I need castors for a kitchen island. I need to know what to get. Do all the castors need to carry full weight or do I divide by 4 to get say 4 50lb to hold a 200lb cabinet for example?
When buying castors, they're generally marketed as a set that can carry a total load. ie a set of 4 '200 lb' castors are meant for an object that weighs under 200 lbs.
I'd simplify your problem by estimating then doubling that. If an average person can lift 50 lbs, is the kitchen island something 2 people can lift? Get a set of 200 lb castors.
Would it take 4 people? Get 400 lb castors.
The difference in cost of castors is small enough that I might just get 1000 lb castors and call it a day.
How to weigh the kitchen island:
- Get four bathroom scales. You almost certainly have one already; borrow the rest from friends.
- Position the scales under the island in the (approximate) position that you intend to fit the castors. You may need to place blocks of wood on the scales so that the island doesn't hide the dial.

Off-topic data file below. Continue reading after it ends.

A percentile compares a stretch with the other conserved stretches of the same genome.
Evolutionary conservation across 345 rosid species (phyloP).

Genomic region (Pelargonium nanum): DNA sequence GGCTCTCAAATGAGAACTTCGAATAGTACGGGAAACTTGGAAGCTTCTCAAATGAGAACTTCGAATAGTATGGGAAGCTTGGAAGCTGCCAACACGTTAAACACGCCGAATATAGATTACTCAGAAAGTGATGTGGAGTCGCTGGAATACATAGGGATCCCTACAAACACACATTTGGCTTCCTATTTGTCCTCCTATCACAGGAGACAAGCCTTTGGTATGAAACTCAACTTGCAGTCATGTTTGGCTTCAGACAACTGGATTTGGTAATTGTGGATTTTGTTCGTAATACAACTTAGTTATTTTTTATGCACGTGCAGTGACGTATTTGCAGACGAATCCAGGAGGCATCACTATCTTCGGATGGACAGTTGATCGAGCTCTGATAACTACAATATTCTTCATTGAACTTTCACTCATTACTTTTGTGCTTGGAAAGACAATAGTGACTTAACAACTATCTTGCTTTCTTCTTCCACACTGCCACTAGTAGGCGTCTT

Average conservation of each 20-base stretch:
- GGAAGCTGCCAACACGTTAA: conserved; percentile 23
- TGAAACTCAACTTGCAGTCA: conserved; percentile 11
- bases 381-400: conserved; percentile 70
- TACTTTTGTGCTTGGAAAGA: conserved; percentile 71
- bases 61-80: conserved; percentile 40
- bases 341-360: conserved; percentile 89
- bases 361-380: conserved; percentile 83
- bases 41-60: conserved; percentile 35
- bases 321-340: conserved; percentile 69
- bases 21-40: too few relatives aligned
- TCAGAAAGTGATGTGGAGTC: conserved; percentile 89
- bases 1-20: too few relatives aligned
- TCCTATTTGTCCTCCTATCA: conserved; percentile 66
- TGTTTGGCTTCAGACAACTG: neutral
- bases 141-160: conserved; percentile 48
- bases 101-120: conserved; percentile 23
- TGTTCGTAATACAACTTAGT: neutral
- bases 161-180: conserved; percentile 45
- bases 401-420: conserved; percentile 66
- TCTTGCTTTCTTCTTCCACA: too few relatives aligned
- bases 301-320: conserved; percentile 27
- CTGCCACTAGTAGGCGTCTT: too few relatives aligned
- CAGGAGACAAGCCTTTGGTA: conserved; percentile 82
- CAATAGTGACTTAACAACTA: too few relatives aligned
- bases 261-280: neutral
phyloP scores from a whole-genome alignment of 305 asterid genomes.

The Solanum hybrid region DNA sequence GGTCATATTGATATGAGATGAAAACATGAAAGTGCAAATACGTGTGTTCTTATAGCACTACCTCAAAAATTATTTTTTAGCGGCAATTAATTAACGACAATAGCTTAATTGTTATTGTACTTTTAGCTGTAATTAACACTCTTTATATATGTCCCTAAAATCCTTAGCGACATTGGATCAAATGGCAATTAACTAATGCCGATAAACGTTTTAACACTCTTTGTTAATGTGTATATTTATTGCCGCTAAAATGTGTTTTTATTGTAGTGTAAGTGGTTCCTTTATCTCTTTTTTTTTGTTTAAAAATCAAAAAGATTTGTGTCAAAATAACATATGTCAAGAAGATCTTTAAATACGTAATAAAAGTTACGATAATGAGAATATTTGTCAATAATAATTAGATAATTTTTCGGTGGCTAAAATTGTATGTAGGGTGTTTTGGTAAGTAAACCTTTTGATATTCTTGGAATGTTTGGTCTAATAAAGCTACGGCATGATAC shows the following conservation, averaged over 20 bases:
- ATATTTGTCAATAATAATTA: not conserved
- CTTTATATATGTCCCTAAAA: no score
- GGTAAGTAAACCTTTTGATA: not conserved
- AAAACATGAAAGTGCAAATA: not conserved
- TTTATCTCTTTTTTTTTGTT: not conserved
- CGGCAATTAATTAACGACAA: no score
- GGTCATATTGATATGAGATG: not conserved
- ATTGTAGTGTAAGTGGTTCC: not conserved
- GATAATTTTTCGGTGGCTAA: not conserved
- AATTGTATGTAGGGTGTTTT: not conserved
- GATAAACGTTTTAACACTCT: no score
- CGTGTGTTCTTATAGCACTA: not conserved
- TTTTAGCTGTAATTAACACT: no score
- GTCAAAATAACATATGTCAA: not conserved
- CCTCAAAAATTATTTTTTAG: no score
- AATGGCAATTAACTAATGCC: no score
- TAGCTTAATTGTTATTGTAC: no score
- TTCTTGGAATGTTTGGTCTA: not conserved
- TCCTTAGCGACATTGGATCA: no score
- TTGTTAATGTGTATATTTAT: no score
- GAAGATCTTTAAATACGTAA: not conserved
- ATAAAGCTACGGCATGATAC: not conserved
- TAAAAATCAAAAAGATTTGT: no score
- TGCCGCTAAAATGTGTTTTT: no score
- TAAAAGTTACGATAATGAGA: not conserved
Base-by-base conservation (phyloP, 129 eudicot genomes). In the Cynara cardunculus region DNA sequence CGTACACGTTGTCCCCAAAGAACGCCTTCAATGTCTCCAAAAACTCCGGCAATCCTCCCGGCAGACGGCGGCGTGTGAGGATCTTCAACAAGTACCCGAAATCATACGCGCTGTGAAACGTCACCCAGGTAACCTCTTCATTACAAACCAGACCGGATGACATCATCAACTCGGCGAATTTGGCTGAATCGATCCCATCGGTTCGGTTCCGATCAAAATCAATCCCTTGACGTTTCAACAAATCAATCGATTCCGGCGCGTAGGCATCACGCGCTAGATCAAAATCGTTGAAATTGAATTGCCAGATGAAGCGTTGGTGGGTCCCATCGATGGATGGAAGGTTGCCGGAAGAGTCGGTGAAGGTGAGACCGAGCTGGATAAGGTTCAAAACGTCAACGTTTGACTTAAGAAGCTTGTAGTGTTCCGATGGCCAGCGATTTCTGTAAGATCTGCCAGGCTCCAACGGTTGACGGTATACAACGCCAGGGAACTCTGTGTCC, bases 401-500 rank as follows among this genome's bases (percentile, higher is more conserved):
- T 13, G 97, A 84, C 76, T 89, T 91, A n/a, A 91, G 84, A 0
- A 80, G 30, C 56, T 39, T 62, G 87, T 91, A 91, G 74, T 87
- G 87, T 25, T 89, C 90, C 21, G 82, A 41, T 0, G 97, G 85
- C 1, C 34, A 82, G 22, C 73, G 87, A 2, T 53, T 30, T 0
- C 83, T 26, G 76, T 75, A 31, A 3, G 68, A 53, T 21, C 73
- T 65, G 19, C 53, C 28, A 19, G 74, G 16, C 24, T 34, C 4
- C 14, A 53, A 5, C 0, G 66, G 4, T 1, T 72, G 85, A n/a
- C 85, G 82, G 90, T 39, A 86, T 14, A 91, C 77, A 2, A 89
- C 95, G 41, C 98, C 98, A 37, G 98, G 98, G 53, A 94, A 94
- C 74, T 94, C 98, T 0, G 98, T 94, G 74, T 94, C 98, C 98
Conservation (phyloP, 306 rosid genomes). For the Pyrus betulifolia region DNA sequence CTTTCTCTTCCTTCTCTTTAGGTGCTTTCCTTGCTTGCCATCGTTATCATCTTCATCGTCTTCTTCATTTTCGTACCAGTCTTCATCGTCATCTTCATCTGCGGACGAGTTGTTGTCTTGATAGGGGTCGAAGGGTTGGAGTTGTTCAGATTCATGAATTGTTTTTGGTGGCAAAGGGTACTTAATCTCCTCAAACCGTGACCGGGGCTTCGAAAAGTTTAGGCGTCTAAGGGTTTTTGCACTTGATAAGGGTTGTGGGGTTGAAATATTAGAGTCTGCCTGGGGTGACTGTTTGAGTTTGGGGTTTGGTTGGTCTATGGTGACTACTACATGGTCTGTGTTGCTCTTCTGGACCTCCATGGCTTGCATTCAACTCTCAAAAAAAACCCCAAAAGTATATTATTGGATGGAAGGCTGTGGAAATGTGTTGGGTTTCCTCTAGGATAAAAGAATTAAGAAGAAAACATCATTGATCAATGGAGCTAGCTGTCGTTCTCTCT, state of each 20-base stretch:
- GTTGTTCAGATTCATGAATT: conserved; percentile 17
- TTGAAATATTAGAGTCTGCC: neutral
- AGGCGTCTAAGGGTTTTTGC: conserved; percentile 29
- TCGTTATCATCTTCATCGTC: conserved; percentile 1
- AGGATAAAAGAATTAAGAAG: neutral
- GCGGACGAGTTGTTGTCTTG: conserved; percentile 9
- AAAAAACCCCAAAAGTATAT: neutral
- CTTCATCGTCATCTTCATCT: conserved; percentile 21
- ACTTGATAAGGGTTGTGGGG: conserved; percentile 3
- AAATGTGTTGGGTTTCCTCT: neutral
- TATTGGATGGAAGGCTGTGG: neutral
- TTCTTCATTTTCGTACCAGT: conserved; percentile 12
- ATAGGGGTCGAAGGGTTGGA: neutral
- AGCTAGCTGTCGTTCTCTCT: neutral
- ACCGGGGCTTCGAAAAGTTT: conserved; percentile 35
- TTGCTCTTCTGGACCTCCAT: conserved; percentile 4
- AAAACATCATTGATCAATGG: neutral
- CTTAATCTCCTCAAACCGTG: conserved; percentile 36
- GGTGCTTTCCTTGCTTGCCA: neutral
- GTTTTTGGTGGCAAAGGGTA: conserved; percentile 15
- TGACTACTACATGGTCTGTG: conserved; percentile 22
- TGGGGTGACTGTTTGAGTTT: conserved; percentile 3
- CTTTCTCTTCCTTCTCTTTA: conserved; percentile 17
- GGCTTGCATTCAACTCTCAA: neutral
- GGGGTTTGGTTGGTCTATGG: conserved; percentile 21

- Read the weight that each castor needs to support off the scale.
At this point I would be very generous with the rating of the castors (stronger castors are not that much more expensive, and if one breaks it will be a real pain). - Certainly use the highest load for all four castors - Allow for the "stuff" you are going to put on the island (and in it if it has drawers) - Allow for a heavy man standing on one corner of the island (assume the castor they are standing over will have to take all their weight).
P.S. Sorry for your loss.
The problem is that your castors not only have static forces, they also have load forces (someone sitting on it) and dynamic forces of rolling it around.
If you've ever pushed a rolling cabinet around, you've experienced the "THUD" when it suddenly hits something and stops abruptly. That creates dynamic forces on the cabinet that can be even more than the static loads.
So you need to upsize by several factors, e.g a factor of 3-4.